Congress Moves to Block D.C. Pot Decriminalization

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D.C.'s plans to decriminalize marijuana is being challenged on Capitol Hill. (credit: Stefan Zaklin and ALAIN JOCARD/AFP/Getty Images)

D.C.’s plans to decriminalize marijuana is being challenged on Capitol Hill. (credit: Stefan Zaklin and ALAIN JOCARD/AFP/Getty Images)

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UPDATED: June 25, 2014 4:19 p.m.

WASHINGTON (WNEW/AP) — The Republican-led House moved Wednesday to block the nation’s capital from liberalizing its marijuana laws through an amendment to a major spending bill.

Democratic Mayor Vincent Gray signed a bill in March that decriminalizes possession of small amounts of pot. Under the law, set to take effect next month, possession of less than one ounce would become a civil offense subject to a $25 fine, one of the lowest in the nation.

District of Columbia leaders had been optimistic that Congress would not intervene, given that more than a third of the states have some form of decriminalization and federal officials appeared much more concerned about Colorado and Washington state, which have legalized the drug.

But on Wednesday, tea party-affiliated GOP Rep. Andy Harris of Maryland called the $25 fines too low and said the law would lead to a spike in drug use among young people. Harris, a physician, said marijuana has been shown to harm the developing brain.

“Whether you’re 12 or 40, the fine is $25. In fact, if you’re 12 and possess a cigarette, the fine is $50 in D.C.,” Harris said. “That’s just plain bad policy. This is the opportunity to stop that bad policy from going forward.”

The amendment would not take the law off the books, but would block it from taking effect by barring the district from spending local tax dollars to relax penalties for recreational marijuana. Congress used a similar amendment to block the District from implementing its medical marijuana program for 10 years.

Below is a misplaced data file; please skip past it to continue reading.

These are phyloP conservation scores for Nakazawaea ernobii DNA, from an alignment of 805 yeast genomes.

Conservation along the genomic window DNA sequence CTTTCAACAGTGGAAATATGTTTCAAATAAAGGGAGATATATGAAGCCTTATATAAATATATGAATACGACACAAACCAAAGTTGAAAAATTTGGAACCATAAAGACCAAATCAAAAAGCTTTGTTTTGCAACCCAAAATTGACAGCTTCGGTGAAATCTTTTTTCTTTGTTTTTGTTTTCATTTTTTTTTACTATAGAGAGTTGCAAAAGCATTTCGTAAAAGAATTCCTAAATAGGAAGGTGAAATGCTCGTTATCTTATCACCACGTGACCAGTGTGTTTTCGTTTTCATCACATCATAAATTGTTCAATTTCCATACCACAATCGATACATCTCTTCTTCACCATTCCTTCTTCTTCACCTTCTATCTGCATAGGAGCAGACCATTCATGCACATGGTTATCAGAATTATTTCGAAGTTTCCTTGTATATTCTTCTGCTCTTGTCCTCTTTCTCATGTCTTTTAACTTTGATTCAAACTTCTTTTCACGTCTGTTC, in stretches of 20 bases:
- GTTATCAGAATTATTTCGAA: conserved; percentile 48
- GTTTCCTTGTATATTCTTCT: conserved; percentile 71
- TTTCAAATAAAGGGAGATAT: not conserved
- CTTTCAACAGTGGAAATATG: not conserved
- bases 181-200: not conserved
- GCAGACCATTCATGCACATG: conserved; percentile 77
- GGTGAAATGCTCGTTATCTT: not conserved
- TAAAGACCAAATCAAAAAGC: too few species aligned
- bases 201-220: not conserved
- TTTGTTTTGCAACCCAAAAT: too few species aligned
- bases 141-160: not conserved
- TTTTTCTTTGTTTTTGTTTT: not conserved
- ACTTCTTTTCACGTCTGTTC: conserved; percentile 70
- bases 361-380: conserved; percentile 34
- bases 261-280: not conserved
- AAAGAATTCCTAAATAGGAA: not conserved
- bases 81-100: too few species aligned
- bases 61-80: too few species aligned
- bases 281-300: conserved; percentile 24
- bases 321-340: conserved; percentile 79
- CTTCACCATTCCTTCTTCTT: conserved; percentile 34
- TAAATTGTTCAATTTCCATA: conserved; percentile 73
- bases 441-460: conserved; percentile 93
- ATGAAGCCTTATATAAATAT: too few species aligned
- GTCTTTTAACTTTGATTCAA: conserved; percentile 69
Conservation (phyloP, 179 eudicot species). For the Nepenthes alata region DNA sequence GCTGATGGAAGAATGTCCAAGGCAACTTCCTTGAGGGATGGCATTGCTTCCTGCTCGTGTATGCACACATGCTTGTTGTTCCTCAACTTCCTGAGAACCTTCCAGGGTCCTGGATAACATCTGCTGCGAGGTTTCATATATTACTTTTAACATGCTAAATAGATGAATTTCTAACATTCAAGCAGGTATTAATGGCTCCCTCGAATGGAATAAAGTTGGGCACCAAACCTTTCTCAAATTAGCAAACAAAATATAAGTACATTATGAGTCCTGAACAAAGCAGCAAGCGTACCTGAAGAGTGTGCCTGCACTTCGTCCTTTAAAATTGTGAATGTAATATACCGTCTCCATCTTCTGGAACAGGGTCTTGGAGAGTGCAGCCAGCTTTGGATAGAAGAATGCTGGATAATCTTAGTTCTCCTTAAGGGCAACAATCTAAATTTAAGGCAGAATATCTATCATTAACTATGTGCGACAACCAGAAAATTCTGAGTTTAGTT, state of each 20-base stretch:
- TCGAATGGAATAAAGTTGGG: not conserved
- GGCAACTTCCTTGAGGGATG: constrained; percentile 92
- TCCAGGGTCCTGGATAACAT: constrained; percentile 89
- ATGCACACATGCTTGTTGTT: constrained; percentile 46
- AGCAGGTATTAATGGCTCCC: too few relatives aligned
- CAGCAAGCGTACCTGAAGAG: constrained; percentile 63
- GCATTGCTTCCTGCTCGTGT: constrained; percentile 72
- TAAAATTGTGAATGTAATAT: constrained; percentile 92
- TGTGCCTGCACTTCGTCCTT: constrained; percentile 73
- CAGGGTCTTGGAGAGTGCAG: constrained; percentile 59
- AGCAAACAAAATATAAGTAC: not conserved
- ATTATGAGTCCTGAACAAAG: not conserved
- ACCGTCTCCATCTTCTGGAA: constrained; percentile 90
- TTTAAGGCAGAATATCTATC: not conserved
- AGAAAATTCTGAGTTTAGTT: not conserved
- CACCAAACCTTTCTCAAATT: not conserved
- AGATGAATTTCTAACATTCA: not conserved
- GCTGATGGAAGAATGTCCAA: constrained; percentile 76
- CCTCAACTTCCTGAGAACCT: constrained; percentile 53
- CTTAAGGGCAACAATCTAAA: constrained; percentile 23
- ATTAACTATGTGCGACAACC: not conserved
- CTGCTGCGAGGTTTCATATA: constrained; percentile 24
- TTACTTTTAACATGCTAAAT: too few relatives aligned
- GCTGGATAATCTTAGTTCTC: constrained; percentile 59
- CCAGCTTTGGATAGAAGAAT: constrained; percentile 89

The House Appropriations Committee approved the amendment on a mostly party-line vote, with one Democrat, Rep. Henry Cuellar of Texas, joining 27 Republicans in voting for it.

The ultimate fate of the amendment will likely depend on negotiations between the House and the Democratic-controlled Senate and White House over the spending bill. Similar negotiations in 2011 led to the reintroduction of a ban on the District spending local tax dollars on abortions for poor women, which remains in place. Gray and other District leaders were arrested in a protest outside the Capitol after the White House and the Senate agreed not to remove the abortion ban.

Opponents of the amendment said Harris was inappropriately meddling in local affairs, noting that Maryland is among the 17 states that have decriminalized pot. Lawmakers in the heavily Democratic district pushed decriminalization as a way to end what studies have shown are huge racial disparities in the way pot laws are enforced in the city.

“It just doesn’t seem right that the Eastern Shore of Maryland should be able to reach over into D.C. and make laws for D.C.,” said Rep. Jim Moran, D-Va. “It’s not the way this country is supposed to function.”

The Drug Policy Alliance argued that the move could backfire and lead to de facto legalization. Because the spending bill won’t be approved until after the District law takes effect, it would only block police from issuing the $25 tickets, the group said.

Pedro Ribeiro, a spokesman for Gray, said officials were reviewing the impact the amendment would have if enacted.

D.C. Marijuana Law Key Points

  • Possession of an ounce or less of marijuana is no longer a criminal offense. A possession charged had carried a penalty of up to six months in jail and a $1,000 fine.
  • Possession of an ounce or less is now a civil offense punishable by a fine of $25.
  • Maximum penalty for smoking marijuana in public becomes 60 days in jail and $500 fine. Previously, the charge had carried a penalty of up to six months in jail and $1,000 fine.
  • Individuals now protected from detainment, frisking, searching, and arrest based solely on possession of an ounce or less or based on the smell of marijuana.
  • Growing, sale, and possession of over an ounce of marijuana remain criminal offenses.
  • No change to existing driving under the influence law.

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(TM and Copyright 2014 CBS Radio Inc. and its relevant subsidiaries. CBS RADIO and EYE Logo TM and Copyright 2014 CBS Broadcasting Inc. Used under license. All Rights Reserved. This material may not be published, broadcast, rewritten, or redistributed. The Associated Press contributed to this report.)

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